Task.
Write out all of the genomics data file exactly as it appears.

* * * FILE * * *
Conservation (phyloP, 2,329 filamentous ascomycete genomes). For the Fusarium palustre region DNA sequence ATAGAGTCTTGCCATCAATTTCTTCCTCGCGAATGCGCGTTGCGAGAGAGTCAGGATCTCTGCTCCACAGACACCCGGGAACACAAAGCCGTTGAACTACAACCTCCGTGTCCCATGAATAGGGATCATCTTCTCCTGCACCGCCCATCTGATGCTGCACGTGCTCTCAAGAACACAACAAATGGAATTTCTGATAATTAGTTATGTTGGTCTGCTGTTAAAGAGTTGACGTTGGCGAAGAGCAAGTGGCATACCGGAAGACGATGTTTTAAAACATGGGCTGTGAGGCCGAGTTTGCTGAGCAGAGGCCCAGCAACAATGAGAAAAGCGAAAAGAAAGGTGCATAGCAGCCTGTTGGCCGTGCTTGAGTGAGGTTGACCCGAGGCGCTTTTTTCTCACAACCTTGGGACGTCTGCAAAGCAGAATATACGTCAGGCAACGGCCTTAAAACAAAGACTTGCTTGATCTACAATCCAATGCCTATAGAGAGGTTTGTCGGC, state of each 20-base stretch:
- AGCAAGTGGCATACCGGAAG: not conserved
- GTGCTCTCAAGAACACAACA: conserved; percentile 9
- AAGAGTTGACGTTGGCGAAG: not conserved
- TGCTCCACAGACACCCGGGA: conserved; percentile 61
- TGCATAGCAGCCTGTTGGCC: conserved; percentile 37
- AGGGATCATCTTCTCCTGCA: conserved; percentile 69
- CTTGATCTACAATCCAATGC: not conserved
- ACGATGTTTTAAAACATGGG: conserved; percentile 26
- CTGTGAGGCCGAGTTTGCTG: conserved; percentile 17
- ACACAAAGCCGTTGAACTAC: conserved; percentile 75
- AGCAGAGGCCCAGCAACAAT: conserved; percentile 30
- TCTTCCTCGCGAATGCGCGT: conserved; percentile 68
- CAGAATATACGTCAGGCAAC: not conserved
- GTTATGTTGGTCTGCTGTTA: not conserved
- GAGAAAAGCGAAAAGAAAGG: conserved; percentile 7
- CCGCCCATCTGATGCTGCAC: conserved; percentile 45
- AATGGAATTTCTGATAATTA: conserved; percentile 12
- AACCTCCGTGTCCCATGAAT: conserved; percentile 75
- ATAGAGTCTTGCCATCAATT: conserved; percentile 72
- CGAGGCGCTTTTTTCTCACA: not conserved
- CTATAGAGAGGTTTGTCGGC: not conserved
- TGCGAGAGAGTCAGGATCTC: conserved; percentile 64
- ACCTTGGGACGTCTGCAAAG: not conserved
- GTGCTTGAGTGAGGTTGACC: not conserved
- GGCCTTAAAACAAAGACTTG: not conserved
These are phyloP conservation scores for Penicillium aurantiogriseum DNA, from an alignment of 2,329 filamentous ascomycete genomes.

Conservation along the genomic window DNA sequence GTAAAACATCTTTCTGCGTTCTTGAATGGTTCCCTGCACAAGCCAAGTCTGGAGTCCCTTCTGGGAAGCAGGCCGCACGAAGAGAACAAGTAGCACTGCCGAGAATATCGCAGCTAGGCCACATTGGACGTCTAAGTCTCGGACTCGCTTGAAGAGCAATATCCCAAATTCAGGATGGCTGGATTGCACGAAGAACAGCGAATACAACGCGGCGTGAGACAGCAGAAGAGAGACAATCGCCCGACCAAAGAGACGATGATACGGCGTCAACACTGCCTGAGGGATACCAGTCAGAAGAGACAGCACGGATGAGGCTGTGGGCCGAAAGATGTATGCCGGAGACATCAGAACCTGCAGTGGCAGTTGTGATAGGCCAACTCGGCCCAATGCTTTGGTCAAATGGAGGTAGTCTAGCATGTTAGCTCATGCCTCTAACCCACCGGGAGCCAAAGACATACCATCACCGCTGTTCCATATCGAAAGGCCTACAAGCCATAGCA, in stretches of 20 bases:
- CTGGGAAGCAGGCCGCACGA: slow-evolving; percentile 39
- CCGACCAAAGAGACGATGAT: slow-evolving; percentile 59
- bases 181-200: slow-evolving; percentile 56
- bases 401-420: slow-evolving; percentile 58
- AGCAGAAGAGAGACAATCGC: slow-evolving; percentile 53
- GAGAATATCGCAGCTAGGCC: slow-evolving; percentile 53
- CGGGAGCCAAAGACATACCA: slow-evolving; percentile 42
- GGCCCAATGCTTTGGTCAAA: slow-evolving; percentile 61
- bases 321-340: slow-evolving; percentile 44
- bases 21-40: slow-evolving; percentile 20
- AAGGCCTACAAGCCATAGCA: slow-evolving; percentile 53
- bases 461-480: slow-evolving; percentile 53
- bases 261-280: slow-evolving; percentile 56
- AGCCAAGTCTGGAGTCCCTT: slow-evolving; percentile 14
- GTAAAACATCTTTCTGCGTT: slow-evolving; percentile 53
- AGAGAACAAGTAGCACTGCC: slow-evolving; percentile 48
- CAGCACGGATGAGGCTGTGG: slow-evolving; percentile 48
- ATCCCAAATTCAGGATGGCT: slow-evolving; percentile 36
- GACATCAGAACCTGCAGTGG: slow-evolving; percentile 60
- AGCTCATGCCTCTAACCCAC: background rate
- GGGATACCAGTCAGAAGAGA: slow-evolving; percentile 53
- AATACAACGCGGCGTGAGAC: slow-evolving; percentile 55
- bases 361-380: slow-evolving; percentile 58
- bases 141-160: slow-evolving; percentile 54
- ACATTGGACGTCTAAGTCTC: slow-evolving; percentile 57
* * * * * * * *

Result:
Conservation (phyloP, 2,329 filamentous ascomycete genomes). For the Fusarium palustre region DNA sequence ATAGAGTCTTGCCATCAATTTCTTCCTCGCGAATGCGCGTTGCGAGAGAGTCAGGATCTCTGCTCCACAGACACCCGGGAACACAAAGCCGTTGAACTACAACCTCCGTGTCCCATGAATAGGGATCATCTTCTCCTGCACCGCCCATCTGATGCTGCACGTGCTCTCAAGAACACAACAAATGGAATTTCTGATAATTAGTTATGTTGGTCTGCTGTTAAAGAGTTGACGTTGGCGAAGAGCAAGTGGCATACCGGAAGACGATGTTTTAAAACATGGGCTGTGAGGCCGAGTTTGCTGAGCAGAGGCCCAGCAACAATGAGAAAAGCGAAAAGAAAGGTGCATAGCAGCCTGTTGGCCGTGCTTGAGTGAGGTTGACCCGAGGCGCTTTTTTCTCACAACCTTGGGACGTCTGCAAAGCAGAATATACGTCAGGCAACGGCCTTAAAACAAAGACTTGCTTGATCTACAATCCAATGCCTATAGAGAGGTTTGTCGGC, state of each 20-base stretch:
- AGCAAGTGGCATACCGGAAG: not conserved
- GTGCTCTCAAGAACACAACA: conserved; percentile 9
- AAGAGTTGACGTTGGCGAAG: not conserved
- TGCTCCACAGACACCCGGGA: conserved; percentile 61
- TGCATAGCAGCCTGTTGGCC: conserved; percentile 37
- AGGGATCATCTTCTCCTGCA: conserved; percentile 69
- CTTGATCTACAATCCAATGC: not conserved
- ACGATGTTTTAAAACATGGG: conserved; percentile 26
- CTGTGAGGCCGAGTTTGCTG: conserved; percentile 17
- ACACAAAGCCGTTGAACTAC: conserved; percentile 75
- AGCAGAGGCCCAGCAACAAT: conserved; percentile 30
- TCTTCCTCGCGAATGCGCGT: conserved; percentile 68
- CAGAATATACGTCAGGCAAC: not conserved
- GTTATGTTGGTCTGCTGTTA: not conserved
- GAGAAAAGCGAAAAGAAAGG: conserved; percentile 7
- CCGCCCATCTGATGCTGCAC: conserved; percentile 45
- AATGGAATTTCTGATAATTA: conserved; percentile 12
- AACCTCCGTGTCCCATGAAT: conserved; percentile 75
- ATAGAGTCTTGCCATCAATT: conserved; percentile 72
- CGAGGCGCTTTTTTCTCACA: not conserved
- CTATAGAGAGGTTTGTCGGC: not conserved
- TGCGAGAGAGTCAGGATCTC: conserved; percentile 64
- ACCTTGGGACGTCTGCAAAG: not conserved
- GTGCTTGAGTGAGGTTGACC: not conserved
- GGCCTTAAAACAAAGACTTG: not conserved
These are phyloP conservation scores for Penicillium aurantiogriseum DNA, from an alignment of 2,329 filamentous ascomycete genomes.

Conservation along the genomic window DNA sequence GTAAAACATCTTTCTGCGTTCTTGAATGGTTCCCTGCACAAGCCAAGTCTGGAGTCCCTTCTGGGAAGCAGGCCGCACGAAGAGAACAAGTAGCACTGCCGAGAATATCGCAGCTAGGCCACATTGGACGTCTAAGTCTCGGACTCGCTTGAAGAGCAATATCCCAAATTCAGGATGGCTGGATTGCACGAAGAACAGCGAATACAACGCGGCGTGAGACAGCAGAAGAGAGACAATCGCCCGACCAAAGAGACGATGATACGGCGTCAACACTGCCTGAGGGATACCAGTCAGAAGAGACAGCACGGATGAGGCTGTGGGCCGAAAGATGTATGCCGGAGACATCAGAACCTGCAGTGGCAGTTGTGATAGGCCAACTCGGCCCAATGCTTTGGTCAAATGGAGGTAGTCTAGCATGTTAGCTCATGCCTCTAACCCACCGGGAGCCAAAGACATACCATCACCGCTGTTCCATATCGAAAGGCCTACAAGCCATAGCA, in stretches of 20 bases:
- CTGGGAAGCAGGCCGCACGA: slow-evolving; percentile 39
- CCGACCAAAGAGACGATGAT: slow-evolving; percentile 59
- bases 181-200: slow-evolving; percentile 56
- bases 401-420: slow-evolving; percentile 58
- AGCAGAAGAGAGACAATCGC: slow-evolving; percentile 53
- GAGAATATCGCAGCTAGGCC: slow-evolving; percentile 53
- CGGGAGCCAAAGACATACCA: slow-evolving; percentile 42
- GGCCCAATGCTTTGGTCAAA: slow-evolving; percentile 61
- bases 321-340: slow-evolving; percentile 44
- bases 21-40: slow-evolving; percentile 20
- AAGGCCTACAAGCCATAGCA: slow-evolving; percentile 53
- bases 461-480: slow-evolving; percentile 53
- bases 261-280: slow-evolving; percentile 56
- AGCCAAGTCTGGAGTCCCTT: slow-evolving; percentile 14
- GTAAAACATCTTTCTGCGTT: slow-evolving; percentile 53
- AGAGAACAAGTAGCACTGCC: slow-evolving; percentile 48
- CAGCACGGATGAGGCTGTGG: slow-evolving; percentile 48
- ATCCCAAATTCAGGATGGCT: slow-evolving; percentile 36
- GACATCAGAACCTGCAGTGG: slow-evolving; percentile 60
- AGCTCATGCCTCTAACCCAC: background rate
- GGGATACCAGTCAGAAGAGA: slow-evolving; percentile 53
- AATACAACGCGGCGTGAGAC: slow-evolving; percentile 55
- bases 361-380: slow-evolving; percentile 58
- bases 141-160: slow-evolving; percentile 54
- ACATTGGACGTCTAAGTCTC: slow-evolving; percentile 57